Fifteen years ago, when I was “bumped” from being wire editor at The Sudbury Star back to reporting, I was terrified. Other than writing an occasional column, I had spent two decades behind a desk, assigning stories, telling reporters how to write them and editing the results.
It was grueling but, for the most part, safe work. I didn’t have to ask strangers what they thought about issues. I didn’t have to shove through a gaggle of reporters to get a quote from a politician or pester a family whose loved one had been killed and ask how they felt.
That changed after a four-month lockout at The Star when a shakeup in the newsroom forced me to choose between returning to reporting and unemployment. I chose the former, grudgingly.
Don’t let journalists’ bravado fool you. Some are as arrogant and opinionated as they seem, but many wrestle with self-doubt and worry about getting it right. We’re sorry our words hurt people sometimes and we don’t sleep well some nights. It’s hard work, trying to understand subjects with which you are not familiar, writing and rewriting to deliver a message in a way people understand.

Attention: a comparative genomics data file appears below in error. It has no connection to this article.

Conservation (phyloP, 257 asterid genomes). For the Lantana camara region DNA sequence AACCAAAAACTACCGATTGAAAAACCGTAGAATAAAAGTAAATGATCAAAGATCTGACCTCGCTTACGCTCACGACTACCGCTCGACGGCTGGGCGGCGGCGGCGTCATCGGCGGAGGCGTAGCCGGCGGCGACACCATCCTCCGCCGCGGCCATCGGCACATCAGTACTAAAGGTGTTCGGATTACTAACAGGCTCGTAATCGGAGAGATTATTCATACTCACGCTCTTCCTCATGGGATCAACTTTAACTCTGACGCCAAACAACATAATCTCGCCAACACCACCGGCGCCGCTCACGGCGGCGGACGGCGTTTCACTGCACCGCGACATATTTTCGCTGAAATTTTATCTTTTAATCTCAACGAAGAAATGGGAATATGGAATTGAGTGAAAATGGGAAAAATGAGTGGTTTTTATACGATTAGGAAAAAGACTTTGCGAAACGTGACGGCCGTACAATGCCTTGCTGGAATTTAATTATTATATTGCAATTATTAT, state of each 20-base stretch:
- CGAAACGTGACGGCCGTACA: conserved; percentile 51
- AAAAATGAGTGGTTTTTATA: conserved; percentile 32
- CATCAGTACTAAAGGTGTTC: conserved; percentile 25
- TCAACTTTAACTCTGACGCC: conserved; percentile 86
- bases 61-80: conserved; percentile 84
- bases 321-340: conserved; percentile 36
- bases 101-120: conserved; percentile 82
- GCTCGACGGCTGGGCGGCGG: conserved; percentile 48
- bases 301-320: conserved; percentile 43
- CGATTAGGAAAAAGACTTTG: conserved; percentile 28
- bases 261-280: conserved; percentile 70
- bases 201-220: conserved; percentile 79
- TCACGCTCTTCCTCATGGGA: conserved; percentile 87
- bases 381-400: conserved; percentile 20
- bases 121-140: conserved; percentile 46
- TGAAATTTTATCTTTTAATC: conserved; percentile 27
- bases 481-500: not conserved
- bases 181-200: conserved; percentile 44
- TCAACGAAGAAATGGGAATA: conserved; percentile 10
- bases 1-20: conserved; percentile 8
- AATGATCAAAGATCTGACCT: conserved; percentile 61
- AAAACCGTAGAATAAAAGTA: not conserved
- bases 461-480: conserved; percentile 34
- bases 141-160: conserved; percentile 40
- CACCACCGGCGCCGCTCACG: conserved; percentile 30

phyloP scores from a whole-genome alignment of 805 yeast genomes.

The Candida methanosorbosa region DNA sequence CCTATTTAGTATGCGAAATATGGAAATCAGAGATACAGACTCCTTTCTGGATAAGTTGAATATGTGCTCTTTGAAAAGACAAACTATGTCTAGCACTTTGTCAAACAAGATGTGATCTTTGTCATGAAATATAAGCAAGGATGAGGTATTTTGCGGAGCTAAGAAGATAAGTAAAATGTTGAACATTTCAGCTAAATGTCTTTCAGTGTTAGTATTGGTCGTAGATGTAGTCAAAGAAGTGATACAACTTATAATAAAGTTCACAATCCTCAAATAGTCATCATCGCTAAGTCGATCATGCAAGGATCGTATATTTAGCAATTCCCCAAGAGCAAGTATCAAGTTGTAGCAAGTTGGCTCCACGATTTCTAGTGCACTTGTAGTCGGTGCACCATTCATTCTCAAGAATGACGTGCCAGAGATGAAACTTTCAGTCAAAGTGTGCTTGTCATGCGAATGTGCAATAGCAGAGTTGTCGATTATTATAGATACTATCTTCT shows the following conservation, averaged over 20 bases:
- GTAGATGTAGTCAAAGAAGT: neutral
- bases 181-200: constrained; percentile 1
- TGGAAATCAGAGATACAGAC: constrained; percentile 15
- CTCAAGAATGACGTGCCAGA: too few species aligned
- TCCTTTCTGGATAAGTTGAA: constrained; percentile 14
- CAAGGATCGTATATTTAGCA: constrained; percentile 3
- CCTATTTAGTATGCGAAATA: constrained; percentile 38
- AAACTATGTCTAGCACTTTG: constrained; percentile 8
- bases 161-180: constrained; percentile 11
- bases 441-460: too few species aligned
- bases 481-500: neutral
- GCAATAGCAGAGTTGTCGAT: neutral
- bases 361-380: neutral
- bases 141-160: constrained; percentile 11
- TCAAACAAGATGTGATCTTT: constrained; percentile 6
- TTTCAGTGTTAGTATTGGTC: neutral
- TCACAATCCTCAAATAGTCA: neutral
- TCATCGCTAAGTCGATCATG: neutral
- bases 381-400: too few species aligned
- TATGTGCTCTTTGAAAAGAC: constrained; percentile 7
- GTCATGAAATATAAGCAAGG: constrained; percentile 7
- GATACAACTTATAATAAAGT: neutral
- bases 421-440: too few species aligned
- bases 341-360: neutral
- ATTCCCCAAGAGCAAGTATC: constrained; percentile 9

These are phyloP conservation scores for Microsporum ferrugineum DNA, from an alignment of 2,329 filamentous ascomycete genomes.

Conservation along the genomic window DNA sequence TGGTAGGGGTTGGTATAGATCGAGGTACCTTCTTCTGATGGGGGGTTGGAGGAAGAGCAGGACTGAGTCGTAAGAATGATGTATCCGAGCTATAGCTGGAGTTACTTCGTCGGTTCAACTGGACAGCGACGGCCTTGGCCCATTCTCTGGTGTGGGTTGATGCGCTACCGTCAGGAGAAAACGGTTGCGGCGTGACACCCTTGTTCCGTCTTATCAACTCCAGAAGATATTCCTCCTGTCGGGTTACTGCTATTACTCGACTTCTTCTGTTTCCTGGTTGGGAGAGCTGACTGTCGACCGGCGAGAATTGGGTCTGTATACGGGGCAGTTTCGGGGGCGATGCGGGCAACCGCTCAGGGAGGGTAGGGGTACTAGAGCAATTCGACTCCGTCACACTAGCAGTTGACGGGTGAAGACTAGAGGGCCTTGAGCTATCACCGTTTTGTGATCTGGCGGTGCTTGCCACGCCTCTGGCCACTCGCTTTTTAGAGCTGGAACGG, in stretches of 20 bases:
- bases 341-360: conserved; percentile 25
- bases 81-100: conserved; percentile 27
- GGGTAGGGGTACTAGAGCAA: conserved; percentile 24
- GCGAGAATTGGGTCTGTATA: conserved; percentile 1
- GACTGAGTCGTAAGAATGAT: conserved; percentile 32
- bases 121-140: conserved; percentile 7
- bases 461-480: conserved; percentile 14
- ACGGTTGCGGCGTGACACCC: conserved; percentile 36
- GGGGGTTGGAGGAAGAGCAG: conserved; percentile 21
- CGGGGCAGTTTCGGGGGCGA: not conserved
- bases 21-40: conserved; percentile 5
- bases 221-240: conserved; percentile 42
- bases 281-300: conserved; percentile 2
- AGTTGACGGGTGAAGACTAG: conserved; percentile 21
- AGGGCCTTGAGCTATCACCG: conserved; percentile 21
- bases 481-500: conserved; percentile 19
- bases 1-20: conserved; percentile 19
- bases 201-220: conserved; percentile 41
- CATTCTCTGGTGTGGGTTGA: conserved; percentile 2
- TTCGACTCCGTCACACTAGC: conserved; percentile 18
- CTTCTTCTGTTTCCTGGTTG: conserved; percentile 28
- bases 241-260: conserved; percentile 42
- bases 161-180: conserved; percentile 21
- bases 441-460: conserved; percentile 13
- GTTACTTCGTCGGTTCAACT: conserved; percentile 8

So it was with trepidation I returned to the job I had wanted to do all my life but had had little recent experience with 15 years ago.
The desire to be a reporter started in Grade 8 when my teacher asked me what I wanted to “be” when I grew up. I didn’t know. He suggested I consider journalism. I had three of the prerequisites. I loved to ask questions, lots of questions, I had an insatiable curiosity and I could string a few sentences together well. It seemed a perfect fit.
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